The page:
Absurdly, when I studied at university, we all had an exam on James Joyce’s Ulysses. A great book, yes. But it was nearly ruined by the exam. All of us highlighting the book, memorizing quotes, memorizing what people thought about Joyce, making points about certain sections of the book. It was just stupid. And on results day, most students would get so bitchy about their results.

So lists are my way of simplifying things. It’s clean. A lot of my work has facts and figures that are quite obscure. Quite anti-social for some readers. I was heavily influenced by David Markson and Paul Auster, two wildly different writers. They reward patience. So with my work, it can be difficult, but at least it’s presented in a clean way. I want the reader to dig deeper. Keep going and there is a heart in there.

dD: When did you start writing or making things?

Zarandi: My mother worked at a hospital and had access to reams of computer paper. She’d bring it back and let me draw all over it. I owe a lot to my mother. Her taste in films, books – always impeccable. We’re very similar. Caring but intense. I honestly don’t think I’d think the way I think if it wasn’t for my mother.

In terms of stories, I started quite late. I was always writing, yes, but only in the last 3 years have I taken in seriously. Writing every day.

But the things I write about – medical things, diseases, bodily functions, space, the city – you can definitely see the seed of this in my upbringing.

My mother owns a lot of pathology books. I’m obsessed with disease. Even as a child, drawing bodies was fascinating for me – the skin, the shading, the musculature, the bones. Looking at these books with their cross sections of bone marrows, ventricles, pictures of disfigured people, essays on sexually transmitted diseases – it’s something that really informs my writing. These books are all over my parents’ house – and it’s the same in my flat in London now.

dD: Do you work in medicine as well?

I don’t work in medicine. I don’t think I have the guts for it. I feel safer with books. But, actually, at the moment, I’m setting up a new magazine in London and I’m trying to get some of this medical writing in there. It’s involved contacting a lot of writers, reading submissions and so on.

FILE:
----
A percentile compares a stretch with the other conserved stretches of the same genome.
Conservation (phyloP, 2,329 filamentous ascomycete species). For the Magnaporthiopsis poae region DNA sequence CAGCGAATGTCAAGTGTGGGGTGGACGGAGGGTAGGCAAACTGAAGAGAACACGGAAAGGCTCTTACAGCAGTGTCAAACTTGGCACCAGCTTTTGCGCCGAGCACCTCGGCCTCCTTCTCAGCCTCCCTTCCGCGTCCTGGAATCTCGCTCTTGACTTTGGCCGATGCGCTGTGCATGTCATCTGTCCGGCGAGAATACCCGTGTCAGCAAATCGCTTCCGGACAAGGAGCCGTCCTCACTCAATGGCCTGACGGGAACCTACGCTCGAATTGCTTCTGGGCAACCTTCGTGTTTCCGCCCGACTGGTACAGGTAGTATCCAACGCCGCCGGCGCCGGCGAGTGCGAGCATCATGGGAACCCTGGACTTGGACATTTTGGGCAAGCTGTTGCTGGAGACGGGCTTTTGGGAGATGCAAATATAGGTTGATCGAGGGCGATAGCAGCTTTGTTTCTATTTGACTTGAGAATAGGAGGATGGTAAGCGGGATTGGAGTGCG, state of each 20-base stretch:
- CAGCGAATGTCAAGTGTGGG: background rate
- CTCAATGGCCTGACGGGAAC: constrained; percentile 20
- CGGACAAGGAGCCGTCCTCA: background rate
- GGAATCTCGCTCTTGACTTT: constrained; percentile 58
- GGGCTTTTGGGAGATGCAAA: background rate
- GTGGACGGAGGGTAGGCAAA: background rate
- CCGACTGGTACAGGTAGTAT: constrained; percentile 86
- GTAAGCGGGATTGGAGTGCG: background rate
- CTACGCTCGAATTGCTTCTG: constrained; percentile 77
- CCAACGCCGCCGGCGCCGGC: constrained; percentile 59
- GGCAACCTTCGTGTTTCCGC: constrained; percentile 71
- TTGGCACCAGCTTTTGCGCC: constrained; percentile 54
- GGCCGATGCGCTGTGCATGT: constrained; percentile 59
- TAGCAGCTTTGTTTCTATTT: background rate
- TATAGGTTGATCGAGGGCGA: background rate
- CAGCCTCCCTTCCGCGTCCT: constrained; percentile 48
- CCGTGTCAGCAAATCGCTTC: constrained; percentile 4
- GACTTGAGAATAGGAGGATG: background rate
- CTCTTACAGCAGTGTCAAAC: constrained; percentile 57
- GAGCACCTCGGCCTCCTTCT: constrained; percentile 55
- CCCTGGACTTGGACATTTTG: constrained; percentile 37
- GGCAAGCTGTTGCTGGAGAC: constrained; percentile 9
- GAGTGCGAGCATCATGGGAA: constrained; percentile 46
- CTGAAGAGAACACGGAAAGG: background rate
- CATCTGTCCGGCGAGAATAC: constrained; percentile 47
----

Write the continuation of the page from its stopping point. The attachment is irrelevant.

dD: Right on. Tell us about the magazine. 
 
Zarandi: The magazine is called Funhouse. We’re still working on things but we’ve already found some great writers. Me and the other editor, Tom Clatworthy just really hit it off in terms of what we wanted. Tom’s found some amazing artists, too. We’re both really in Barthelme, Markson, Lydia Davis and Sebald, and this has helped us focus on the concept of the magazine. We’re really interested in the way American journals and indie publishers like Tyrant, CCM, Hobart – and great Irish journals like The Bohemyth – have found so much great work. We hope, in the future, to publish novels – but it’s a long way off and we’re focusing on getting our first issue perfect.
 
The magazine is really pared down – it’s not one of these monster journals with adverts and interviews and food reviews – but instead it’s intended to be a magazine you actually read from start to finish. We’re definitely looking to work with more writers and I urge anybody who’s interested to get in contact with us. They can hit me up on my email.

dD: Well thanks so much for sharing your work. And best of luck with the novel and magazine.

 Oliver Z

Oliver Zarandi is a writer and co-editor of Funhouse Magazine. His most recent work can be found on The Quietus, Dum Dum Zine, The Bohemyth, Peanut Gallery Press and Potluck Magazine. Follow him on Twitter or email him atzarandi@live.com.